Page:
Which leads us to pierogi. Sure, pierogi are great as they are, or topped with fried onions or sour cream. But there are only so many things you can do with them, which can be a problem if you happen to be a maker of frozen pierogi and you’re trying to think of new marketing ideas. And so the pierogi marketers have turned to fusion.
Because they’re frozen pierogi, let’s call it cold fusion.
One recipe sent out by Mrs. T’s Pierogies looked to the East for inspiration and came up with an Asian take on traditionally Eastern European fare: Pierogi Pad Thai. But don’t worry. We’re not even going to contemplate that one.
Instead, we’re going to go with another one of their suggestions just right for the season, Pierogi Primavera. If you think of pierogi as a kind of pasta — it’s sort of a stuffed pasta, like tortellini or ravioli — then why not use them as a variation on Pasta Primavera?
The beauty of this idea is that you can use any springtime vegetables you have on hand to make it. You could even substitute out the pierogi for pasta, if you wanted to get daring and creative.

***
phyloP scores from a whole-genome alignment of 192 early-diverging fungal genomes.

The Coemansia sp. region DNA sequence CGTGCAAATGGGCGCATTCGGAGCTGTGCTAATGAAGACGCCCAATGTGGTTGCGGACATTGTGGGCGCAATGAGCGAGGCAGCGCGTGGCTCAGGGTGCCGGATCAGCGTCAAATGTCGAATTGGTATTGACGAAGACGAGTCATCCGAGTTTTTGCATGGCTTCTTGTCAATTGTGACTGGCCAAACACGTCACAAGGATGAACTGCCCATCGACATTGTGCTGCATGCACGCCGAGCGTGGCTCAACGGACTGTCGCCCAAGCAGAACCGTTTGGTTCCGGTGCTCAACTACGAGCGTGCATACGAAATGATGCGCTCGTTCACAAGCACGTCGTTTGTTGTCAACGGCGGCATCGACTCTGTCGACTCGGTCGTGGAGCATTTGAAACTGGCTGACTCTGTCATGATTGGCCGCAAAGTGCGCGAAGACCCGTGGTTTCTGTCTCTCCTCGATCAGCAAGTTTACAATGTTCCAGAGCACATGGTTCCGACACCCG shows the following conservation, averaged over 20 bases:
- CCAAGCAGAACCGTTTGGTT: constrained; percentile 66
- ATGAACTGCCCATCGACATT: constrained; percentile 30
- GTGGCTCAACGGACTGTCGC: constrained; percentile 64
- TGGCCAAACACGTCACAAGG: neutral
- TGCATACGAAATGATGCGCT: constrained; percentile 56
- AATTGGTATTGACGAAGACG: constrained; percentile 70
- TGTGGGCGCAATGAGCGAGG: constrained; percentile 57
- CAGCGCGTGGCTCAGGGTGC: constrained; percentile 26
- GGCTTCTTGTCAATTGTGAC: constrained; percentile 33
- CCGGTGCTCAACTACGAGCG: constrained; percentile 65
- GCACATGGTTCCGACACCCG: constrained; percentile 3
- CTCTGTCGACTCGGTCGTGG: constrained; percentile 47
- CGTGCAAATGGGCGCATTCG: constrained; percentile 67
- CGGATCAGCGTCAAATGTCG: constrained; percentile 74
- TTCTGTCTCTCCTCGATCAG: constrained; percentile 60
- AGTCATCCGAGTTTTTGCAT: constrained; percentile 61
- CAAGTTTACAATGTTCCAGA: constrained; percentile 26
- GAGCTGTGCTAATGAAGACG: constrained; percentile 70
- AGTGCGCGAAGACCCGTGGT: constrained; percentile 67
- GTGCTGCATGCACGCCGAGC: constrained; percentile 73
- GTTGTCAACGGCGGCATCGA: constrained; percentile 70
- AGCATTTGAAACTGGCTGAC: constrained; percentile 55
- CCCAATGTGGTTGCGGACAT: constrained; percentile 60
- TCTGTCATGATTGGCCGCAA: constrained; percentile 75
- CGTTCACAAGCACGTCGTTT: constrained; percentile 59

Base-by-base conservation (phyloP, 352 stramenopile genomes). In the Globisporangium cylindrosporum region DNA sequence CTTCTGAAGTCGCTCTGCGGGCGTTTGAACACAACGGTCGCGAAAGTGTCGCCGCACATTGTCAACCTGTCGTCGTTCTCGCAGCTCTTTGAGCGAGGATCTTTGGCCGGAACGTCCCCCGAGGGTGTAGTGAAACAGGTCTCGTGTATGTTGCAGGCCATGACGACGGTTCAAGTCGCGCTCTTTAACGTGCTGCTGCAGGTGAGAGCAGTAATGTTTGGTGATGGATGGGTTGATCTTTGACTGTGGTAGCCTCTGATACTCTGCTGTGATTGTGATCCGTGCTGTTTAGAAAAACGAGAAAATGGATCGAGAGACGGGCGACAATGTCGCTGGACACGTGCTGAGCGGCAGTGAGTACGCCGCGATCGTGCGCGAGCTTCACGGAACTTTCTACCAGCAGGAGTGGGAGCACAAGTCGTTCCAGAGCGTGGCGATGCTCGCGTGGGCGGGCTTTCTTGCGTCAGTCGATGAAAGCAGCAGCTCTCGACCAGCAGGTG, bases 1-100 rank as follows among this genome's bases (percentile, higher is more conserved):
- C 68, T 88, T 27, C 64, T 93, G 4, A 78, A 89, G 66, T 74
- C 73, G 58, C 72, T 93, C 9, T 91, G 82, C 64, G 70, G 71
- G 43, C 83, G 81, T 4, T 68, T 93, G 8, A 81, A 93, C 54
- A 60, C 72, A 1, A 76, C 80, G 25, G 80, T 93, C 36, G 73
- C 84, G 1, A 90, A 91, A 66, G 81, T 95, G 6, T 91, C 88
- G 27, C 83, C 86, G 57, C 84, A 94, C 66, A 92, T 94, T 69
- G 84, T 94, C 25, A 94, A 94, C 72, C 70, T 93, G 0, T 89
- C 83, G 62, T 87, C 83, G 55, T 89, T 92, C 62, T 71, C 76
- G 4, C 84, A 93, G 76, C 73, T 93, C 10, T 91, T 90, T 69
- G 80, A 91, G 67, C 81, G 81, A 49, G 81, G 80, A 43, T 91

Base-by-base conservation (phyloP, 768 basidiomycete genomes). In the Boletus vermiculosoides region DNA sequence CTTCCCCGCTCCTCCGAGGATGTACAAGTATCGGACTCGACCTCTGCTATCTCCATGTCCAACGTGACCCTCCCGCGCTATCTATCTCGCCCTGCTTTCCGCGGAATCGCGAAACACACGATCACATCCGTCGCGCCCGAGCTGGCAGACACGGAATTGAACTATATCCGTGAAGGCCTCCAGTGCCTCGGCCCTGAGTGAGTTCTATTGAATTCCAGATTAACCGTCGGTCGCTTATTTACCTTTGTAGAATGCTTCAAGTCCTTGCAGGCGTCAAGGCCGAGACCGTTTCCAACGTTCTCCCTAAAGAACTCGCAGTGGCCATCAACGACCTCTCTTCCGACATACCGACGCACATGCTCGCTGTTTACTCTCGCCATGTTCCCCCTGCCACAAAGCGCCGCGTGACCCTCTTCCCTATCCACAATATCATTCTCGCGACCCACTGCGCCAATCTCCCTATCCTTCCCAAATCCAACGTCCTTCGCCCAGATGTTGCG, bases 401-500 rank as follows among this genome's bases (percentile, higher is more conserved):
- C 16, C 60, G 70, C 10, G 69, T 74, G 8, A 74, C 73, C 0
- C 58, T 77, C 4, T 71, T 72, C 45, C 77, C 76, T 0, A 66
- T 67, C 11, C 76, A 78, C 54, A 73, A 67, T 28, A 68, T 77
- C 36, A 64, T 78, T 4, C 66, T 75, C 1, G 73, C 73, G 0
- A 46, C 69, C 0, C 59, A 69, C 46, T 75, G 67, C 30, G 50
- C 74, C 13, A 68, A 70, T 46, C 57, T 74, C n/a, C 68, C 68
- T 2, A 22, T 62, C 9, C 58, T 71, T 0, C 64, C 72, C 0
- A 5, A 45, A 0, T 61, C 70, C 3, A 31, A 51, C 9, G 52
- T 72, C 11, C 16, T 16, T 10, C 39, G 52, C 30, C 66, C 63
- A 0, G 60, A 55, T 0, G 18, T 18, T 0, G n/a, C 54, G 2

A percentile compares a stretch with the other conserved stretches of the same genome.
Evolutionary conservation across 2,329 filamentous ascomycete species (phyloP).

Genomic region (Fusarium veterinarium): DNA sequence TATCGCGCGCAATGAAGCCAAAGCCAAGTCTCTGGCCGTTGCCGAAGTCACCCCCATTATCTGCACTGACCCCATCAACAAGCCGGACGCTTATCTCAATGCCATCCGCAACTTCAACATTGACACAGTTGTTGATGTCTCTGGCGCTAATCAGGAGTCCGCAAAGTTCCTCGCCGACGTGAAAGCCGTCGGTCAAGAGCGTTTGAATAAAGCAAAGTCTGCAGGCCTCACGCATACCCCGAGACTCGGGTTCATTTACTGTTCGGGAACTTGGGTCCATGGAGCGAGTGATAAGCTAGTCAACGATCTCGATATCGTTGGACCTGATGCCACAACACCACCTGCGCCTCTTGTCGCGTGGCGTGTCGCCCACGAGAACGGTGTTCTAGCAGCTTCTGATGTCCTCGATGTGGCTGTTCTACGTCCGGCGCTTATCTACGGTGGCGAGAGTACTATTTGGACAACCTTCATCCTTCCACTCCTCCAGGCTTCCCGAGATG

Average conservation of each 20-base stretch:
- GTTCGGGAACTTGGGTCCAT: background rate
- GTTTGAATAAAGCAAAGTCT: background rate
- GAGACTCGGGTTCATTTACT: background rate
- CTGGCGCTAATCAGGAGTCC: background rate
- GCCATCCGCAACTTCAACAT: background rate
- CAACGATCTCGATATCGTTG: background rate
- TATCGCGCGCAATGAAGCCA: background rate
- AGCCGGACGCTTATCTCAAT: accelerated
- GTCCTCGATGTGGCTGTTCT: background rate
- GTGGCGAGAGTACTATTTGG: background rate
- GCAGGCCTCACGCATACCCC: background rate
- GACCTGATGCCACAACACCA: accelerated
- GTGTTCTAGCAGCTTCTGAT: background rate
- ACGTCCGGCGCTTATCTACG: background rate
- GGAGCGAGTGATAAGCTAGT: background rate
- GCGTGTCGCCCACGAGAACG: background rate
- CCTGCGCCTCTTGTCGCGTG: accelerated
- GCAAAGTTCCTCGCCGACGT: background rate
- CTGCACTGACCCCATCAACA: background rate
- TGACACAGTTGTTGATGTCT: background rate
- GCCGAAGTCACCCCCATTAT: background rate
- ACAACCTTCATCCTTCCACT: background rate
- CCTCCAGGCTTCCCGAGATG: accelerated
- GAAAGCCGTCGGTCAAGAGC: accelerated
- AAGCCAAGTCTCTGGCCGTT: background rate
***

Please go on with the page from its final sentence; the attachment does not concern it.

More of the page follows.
And finally we have that other favorite, chicken cacciatore, which first came to this country in restaurants, then moved to home kitchens, and now largely has been forgotten. But it’s quick, it’s easy, it’s extremely forgiving, and it can be made from ingredients you are likely to have in your pantry.
In Italian, “cacciatore” means “hunter,” and chicken cacciatore is meant to be chicken that is cooked in the style of hunters. But it’s hard to avoid the image of Italian hunters walking around poultry farms, blasting away at crowds of helpless, squawking chickens.
Hunter style, in Italy, is chicken — or rabbit, which probably was the recipe’s original meat — that has been simmered in tomatoes, bell peppers, mushrooms, and wine. White wine is more popular in Northern Italy, and that is what we use for our recipe, although the red wine that is favored in Southern Italy and Sicily sounds like it would be great, too. In the southern part of the country they also spice it up with red pepper flakes, or you could replace the bell peppers with peppers that are a bit more fiery.